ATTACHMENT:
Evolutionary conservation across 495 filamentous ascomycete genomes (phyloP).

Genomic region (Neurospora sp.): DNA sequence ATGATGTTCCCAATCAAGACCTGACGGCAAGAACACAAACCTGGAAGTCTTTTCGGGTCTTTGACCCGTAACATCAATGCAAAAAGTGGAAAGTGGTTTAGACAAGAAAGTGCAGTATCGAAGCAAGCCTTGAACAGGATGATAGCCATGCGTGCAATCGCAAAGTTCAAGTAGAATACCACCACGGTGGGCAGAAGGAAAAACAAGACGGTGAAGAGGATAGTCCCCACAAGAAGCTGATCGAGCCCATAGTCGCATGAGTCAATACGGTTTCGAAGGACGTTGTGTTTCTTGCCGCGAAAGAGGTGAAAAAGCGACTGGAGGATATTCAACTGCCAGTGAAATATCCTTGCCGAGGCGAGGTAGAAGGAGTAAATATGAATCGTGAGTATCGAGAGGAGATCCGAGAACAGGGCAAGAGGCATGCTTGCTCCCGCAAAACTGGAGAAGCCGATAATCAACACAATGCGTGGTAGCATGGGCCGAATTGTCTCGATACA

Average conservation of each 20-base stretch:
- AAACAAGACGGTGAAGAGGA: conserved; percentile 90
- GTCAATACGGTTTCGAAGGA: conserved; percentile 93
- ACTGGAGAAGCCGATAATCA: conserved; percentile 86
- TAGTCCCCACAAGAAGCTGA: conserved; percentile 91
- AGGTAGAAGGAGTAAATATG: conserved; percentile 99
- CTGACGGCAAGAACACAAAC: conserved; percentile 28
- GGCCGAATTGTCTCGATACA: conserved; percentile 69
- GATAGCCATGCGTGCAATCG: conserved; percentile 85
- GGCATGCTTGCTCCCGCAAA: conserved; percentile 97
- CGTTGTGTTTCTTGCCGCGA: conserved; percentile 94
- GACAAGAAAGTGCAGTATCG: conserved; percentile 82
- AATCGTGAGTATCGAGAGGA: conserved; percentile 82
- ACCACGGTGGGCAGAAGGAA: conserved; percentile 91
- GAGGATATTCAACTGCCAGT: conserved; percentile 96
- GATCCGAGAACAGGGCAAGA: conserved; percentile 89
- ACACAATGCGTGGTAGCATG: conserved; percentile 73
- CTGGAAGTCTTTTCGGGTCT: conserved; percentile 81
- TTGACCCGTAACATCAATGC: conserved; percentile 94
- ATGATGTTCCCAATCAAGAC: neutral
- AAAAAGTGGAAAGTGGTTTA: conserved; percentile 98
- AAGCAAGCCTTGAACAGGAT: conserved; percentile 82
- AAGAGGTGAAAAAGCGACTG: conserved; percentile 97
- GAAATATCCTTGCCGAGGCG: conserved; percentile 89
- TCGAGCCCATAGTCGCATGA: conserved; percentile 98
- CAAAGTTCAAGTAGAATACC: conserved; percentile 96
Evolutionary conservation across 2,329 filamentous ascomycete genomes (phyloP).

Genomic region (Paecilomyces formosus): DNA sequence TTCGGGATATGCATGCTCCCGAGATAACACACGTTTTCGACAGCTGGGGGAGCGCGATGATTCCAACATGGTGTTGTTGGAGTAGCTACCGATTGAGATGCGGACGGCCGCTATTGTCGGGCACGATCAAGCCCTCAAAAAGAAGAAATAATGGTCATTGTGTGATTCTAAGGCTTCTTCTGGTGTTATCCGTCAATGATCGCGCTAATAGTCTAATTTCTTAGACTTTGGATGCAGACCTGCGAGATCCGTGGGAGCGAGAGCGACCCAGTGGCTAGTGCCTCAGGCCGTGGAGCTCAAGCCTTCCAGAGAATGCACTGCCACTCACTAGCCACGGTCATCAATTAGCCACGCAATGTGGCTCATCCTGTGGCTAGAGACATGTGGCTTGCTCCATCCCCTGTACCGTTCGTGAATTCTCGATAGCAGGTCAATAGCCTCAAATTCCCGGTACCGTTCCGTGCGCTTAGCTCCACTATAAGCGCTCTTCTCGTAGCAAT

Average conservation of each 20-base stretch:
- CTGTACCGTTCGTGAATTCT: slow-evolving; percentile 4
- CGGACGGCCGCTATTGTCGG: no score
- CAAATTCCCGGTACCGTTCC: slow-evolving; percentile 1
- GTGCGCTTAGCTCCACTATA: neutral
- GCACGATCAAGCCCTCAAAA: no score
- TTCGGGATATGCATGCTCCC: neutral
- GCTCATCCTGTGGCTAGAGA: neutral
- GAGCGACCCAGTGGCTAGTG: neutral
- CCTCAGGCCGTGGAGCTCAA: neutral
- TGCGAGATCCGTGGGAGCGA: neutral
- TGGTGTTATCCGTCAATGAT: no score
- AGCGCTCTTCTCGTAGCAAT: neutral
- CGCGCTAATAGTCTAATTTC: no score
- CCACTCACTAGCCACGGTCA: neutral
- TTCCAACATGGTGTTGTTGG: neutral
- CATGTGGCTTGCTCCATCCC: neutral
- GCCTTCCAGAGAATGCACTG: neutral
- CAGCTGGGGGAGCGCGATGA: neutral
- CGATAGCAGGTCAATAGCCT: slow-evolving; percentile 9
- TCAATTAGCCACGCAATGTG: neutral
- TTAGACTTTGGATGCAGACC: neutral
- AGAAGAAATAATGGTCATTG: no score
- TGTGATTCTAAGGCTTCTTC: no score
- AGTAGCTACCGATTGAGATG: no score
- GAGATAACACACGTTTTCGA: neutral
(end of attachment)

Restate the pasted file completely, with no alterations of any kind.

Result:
Evolutionary conservation across 495 filamentous ascomycete genomes (phyloP).

Genomic region (Neurospora sp.): DNA sequence ATGATGTTCCCAATCAAGACCTGACGGCAAGAACACAAACCTGGAAGTCTTTTCGGGTCTTTGACCCGTAACATCAATGCAAAAAGTGGAAAGTGGTTTAGACAAGAAAGTGCAGTATCGAAGCAAGCCTTGAACAGGATGATAGCCATGCGTGCAATCGCAAAGTTCAAGTAGAATACCACCACGGTGGGCAGAAGGAAAAACAAGACGGTGAAGAGGATAGTCCCCACAAGAAGCTGATCGAGCCCATAGTCGCATGAGTCAATACGGTTTCGAAGGACGTTGTGTTTCTTGCCGCGAAAGAGGTGAAAAAGCGACTGGAGGATATTCAACTGCCAGTGAAATATCCTTGCCGAGGCGAGGTAGAAGGAGTAAATATGAATCGTGAGTATCGAGAGGAGATCCGAGAACAGGGCAAGAGGCATGCTTGCTCCCGCAAAACTGGAGAAGCCGATAATCAACACAATGCGTGGTAGCATGGGCCGAATTGTCTCGATACA

Average conservation of each 20-base stretch:
- AAACAAGACGGTGAAGAGGA: conserved; percentile 90
- GTCAATACGGTTTCGAAGGA: conserved; percentile 93
- ACTGGAGAAGCCGATAATCA: conserved; percentile 86
- TAGTCCCCACAAGAAGCTGA: conserved; percentile 91
- AGGTAGAAGGAGTAAATATG: conserved; percentile 99
- CTGACGGCAAGAACACAAAC: conserved; percentile 28
- GGCCGAATTGTCTCGATACA: conserved; percentile 69
- GATAGCCATGCGTGCAATCG: conserved; percentile 85
- GGCATGCTTGCTCCCGCAAA: conserved; percentile 97
- CGTTGTGTTTCTTGCCGCGA: conserved; percentile 94
- GACAAGAAAGTGCAGTATCG: conserved; percentile 82
- AATCGTGAGTATCGAGAGGA: conserved; percentile 82
- ACCACGGTGGGCAGAAGGAA: conserved; percentile 91
- GAGGATATTCAACTGCCAGT: conserved; percentile 96
- GATCCGAGAACAGGGCAAGA: conserved; percentile 89
- ACACAATGCGTGGTAGCATG: conserved; percentile 73
- CTGGAAGTCTTTTCGGGTCT: conserved; percentile 81
- TTGACCCGTAACATCAATGC: conserved; percentile 94
- ATGATGTTCCCAATCAAGAC: neutral
- AAAAAGTGGAAAGTGGTTTA: conserved; percentile 98
- AAGCAAGCCTTGAACAGGAT: conserved; percentile 82
- AAGAGGTGAAAAAGCGACTG: conserved; percentile 97
- GAAATATCCTTGCCGAGGCG: conserved; percentile 89
- TCGAGCCCATAGTCGCATGA: conserved; percentile 98
- CAAAGTTCAAGTAGAATACC: conserved; percentile 96
Evolutionary conservation across 2,329 filamentous ascomycete genomes (phyloP).

Genomic region (Paecilomyces formosus): DNA sequence TTCGGGATATGCATGCTCCCGAGATAACACACGTTTTCGACAGCTGGGGGAGCGCGATGATTCCAACATGGTGTTGTTGGAGTAGCTACCGATTGAGATGCGGACGGCCGCTATTGTCGGGCACGATCAAGCCCTCAAAAAGAAGAAATAATGGTCATTGTGTGATTCTAAGGCTTCTTCTGGTGTTATCCGTCAATGATCGCGCTAATAGTCTAATTTCTTAGACTTTGGATGCAGACCTGCGAGATCCGTGGGAGCGAGAGCGACCCAGTGGCTAGTGCCTCAGGCCGTGGAGCTCAAGCCTTCCAGAGAATGCACTGCCACTCACTAGCCACGGTCATCAATTAGCCACGCAATGTGGCTCATCCTGTGGCTAGAGACATGTGGCTTGCTCCATCCCCTGTACCGTTCGTGAATTCTCGATAGCAGGTCAATAGCCTCAAATTCCCGGTACCGTTCCGTGCGCTTAGCTCCACTATAAGCGCTCTTCTCGTAGCAAT

Average conservation of each 20-base stretch:
- CTGTACCGTTCGTGAATTCT: slow-evolving; percentile 4
- CGGACGGCCGCTATTGTCGG: no score
- CAAATTCCCGGTACCGTTCC: slow-evolving; percentile 1
- GTGCGCTTAGCTCCACTATA: neutral
- GCACGATCAAGCCCTCAAAA: no score
- TTCGGGATATGCATGCTCCC: neutral
- GCTCATCCTGTGGCTAGAGA: neutral
- GAGCGACCCAGTGGCTAGTG: neutral
- CCTCAGGCCGTGGAGCTCAA: neutral
- TGCGAGATCCGTGGGAGCGA: neutral
- TGGTGTTATCCGTCAATGAT: no score
- AGCGCTCTTCTCGTAGCAAT: neutral
- CGCGCTAATAGTCTAATTTC: no score
- CCACTCACTAGCCACGGTCA: neutral
- TTCCAACATGGTGTTGTTGG: neutral
- CATGTGGCTTGCTCCATCCC: neutral
- GCCTTCCAGAGAATGCACTG: neutral
- CAGCTGGGGGAGCGCGATGA: neutral
- CGATAGCAGGTCAATAGCCT: slow-evolving; percentile 9
- TCAATTAGCCACGCAATGTG: neutral
- TTAGACTTTGGATGCAGACC: neutral
- AGAAGAAATAATGGTCATTG: no score
- TGTGATTCTAAGGCTTCTTC: no score
- AGTAGCTACCGATTGAGATG: no score
- GAGATAACACACGTTTTCGA: neutral